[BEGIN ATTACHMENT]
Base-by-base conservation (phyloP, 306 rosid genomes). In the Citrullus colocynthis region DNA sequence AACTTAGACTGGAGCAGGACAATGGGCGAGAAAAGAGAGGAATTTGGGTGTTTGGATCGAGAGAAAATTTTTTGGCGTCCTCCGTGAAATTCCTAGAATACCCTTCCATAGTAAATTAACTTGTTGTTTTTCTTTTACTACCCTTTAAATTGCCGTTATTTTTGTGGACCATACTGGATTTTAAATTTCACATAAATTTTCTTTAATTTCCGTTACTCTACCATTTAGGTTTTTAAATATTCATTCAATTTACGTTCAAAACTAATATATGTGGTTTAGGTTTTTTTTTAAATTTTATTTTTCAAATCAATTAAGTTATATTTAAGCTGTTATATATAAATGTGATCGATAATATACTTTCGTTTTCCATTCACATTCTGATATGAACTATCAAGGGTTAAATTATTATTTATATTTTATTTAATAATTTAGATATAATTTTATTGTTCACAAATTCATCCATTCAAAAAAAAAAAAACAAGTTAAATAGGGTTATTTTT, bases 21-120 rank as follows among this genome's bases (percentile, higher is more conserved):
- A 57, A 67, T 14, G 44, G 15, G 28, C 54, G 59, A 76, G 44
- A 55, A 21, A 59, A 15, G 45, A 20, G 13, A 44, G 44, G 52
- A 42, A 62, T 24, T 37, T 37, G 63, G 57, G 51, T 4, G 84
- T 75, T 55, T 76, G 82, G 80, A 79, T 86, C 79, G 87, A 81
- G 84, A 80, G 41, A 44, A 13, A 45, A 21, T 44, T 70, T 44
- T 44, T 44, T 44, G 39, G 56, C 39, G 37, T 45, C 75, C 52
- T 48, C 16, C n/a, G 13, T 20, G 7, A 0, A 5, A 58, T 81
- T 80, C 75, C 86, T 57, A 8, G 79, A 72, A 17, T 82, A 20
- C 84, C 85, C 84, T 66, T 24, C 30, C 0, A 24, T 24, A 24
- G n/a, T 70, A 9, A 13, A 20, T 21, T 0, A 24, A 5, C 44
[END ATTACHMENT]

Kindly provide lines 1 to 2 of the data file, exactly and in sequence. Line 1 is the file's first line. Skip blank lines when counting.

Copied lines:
Base-by-base conservation (phyloP, 306 rosid genomes). In the Citrullus colocynthis region DNA sequence AACTTAGACTGGAGCAGGACAATGGGCGAGAAAAGAGAGGAATTTGGGTGTTTGGATCGAGAGAAAATTTTTTGGCGTCCTCCGTGAAATTCCTAGAATACCCTTCCATAGTAAATTAACTTGTTGTTTTTCTTTTACTACCCTTTAAATTGCCGTTATTTTTGTGGACCATACTGGATTTTAAATTTCACATAAATTTTCTTTAATTTCCGTTACTCTACCATTTAGGTTTTTAAATATTCATTCAATTTACGTTCAAAACTAATATATGTGGTTTAGGTTTTTTTTTAAATTTTATTTTTCAAATCAATTAAGTTATATTTAAGCTGTTATATATAAATGTGATCGATAATATACTTTCGTTTTCCATTCACATTCTGATATGAACTATCAAGGGTTAAATTATTATTTATATTTTATTTAATAATTTAGATATAATTTTATTGTTCACAAATTCATCCATTCAAAAAAAAAAAAACAAGTTAAATAGGGTTATTTTT, bases 21-120 rank as follows among this genome's bases (percentile, higher is more conserved):
- A 57, A 67, T 14, G 44, G 15, G 28, C 54, G 59, A 76, G 44